Figure 4
Dose-response effect of set volume on strength from Krieger (23). Note similarity to dose-response effect for hypertrophy in Figure 2. Data are presented as means ± SE. ES = effect size. *Significantly different from 1 set per exercise (p < 0.001).
The key bony bit of the result above is that some of us (i count myself in here) may need to change our thinking about the role of hypertrophy especially in the early phases of training with untrained participants. Now, that finding does not mean that noticeable mass gains are happening from day one, but it would mean that structural adaptations are happening way sooner in the process than has been pretty much taken as given for some time. For instance:
It has been proposed that the majority of initial strength gains in untrained subjects are because of neural adaptations rather than hypertrophy (28). The results of this analysis suggest that some of the initial strength gains are because of hypertrophy. Given the insensitivity and variability of hypertrophy measurements, it is likely that hypertrophy occurs in untrained subjects but is difficult to detect. This is supported by research that shows increases in protein synthesis in response to resistance training in untrained subjects (24). Recent evidence also shows measurable hypertrophy after only 3 weeks of resistance exercise (38).
What the studies do not discriminate about is whether these hypertrophic adaptations are more myofibrial or sarcoplasmic. And that rather makes sense as the main consideration has been (1) strength and (2) simply whether or not hypertrophy is more or less corelevant with the development of neural adaptations that lead to strength.

 Practical Application
A super attribute of the JSCR articles is their "practical application" section - what can someone do with these results. The first application Krieger suggests is to get behind the awareness that hypertrophy increases from day one from more sets. In other words the number of sets does make a difference whether a beginner or not. Cool. Move it move it:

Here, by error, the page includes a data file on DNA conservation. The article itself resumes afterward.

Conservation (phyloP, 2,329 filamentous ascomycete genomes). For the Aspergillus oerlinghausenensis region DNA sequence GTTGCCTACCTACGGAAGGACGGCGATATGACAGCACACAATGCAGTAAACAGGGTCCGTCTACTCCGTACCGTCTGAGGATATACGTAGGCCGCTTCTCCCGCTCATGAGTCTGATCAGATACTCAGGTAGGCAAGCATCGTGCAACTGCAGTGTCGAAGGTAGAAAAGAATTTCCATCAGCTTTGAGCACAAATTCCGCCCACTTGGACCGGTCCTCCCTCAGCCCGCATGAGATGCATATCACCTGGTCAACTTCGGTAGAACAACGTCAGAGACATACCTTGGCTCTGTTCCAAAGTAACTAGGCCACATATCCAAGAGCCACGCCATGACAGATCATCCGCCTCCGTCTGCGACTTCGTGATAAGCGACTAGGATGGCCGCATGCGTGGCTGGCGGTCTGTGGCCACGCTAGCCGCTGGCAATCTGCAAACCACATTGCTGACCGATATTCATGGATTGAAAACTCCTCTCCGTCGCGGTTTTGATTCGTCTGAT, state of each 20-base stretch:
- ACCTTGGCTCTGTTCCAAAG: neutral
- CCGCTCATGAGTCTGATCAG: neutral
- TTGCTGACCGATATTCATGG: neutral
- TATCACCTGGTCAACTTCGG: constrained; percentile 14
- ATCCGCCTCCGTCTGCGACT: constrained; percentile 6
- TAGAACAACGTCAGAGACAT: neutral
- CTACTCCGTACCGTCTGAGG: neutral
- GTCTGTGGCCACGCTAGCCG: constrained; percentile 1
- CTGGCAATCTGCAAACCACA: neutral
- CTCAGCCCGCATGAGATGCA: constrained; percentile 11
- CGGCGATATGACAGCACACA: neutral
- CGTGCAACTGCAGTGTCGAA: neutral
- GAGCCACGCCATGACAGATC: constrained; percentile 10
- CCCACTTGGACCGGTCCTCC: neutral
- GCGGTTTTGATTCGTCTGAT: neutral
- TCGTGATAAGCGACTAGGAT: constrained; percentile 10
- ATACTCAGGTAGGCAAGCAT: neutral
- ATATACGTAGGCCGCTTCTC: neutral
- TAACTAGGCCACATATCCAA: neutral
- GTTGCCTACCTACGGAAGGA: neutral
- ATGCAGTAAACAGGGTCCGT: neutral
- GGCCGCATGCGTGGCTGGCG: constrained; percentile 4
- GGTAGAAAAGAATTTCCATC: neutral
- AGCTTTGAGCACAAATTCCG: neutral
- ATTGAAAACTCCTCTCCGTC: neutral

Multiple sets per exercise were associated with significantly greater changes in muscle size than a single set per exercise during a resistance exercise program. Specifically, hypertrophy-related ESs were 40% greater with multiple sets compared with single sets. This was true regardless of subject training status or training program duration.
The second point is that those multiple sets make a statistically significant difference in terms of the amount of hypertrophy. More is more (at least up to 4-6 sets) for strength and structural development.
There was a trend for an increasing hypertrophic response to an increasing number of sets. Thus, individuals interested in achieving maximal hypertrophy should do a minimum of 2-3 sets per exercise. It is possible that 4-6 sets could give an even greater response, but the small number of studies incorporating volumes of ≥4 sets limits the statistical power and the ability to form any definitive conclusions. If time is a limiting factor, then single sets can produce hypertrophy, but improvements may not be optimal.
So while 1 set is certainly not useless, it mayn't be optimal (where that means before we hit a plateau). What remains to be done, according to Krieger, is to figure out that optimal set range:
More research is necessary to compare the effects of 2-3 sets per exercise to ≥4 sets. Future research should also focus on the effects of resistance training volume on protein synthesis and other cellular and molecular changes that may impact hypertrophy.  
Practical Awareness
For beginners interested in doing more sets, excellent. What to watch out for: fatigue. Stay fresh. Might be a grand idea to make sure to get a program that waves the volume so that there's ample recovery. Without that recovery, growth in strength/hypertrophy does seem to get retarded pretty fast.

For more experienced trainees, from what i hear among the folks i work with is: want to get bigger? lift more. More sets. more reps. more more more. The question this article nicely raises is what's an optimal more? Will be interesting to see if, when and how this question is formally explored in the future.

Related Links:

Krieger JW (2010). Single vs. multiple sets of resistance exercise for muscle hypertrophy: a meta-analysis. Journal of strength and conditioning research / National Strength & Conditioning Association, 24 (4), 1150-9 PMID: 20300012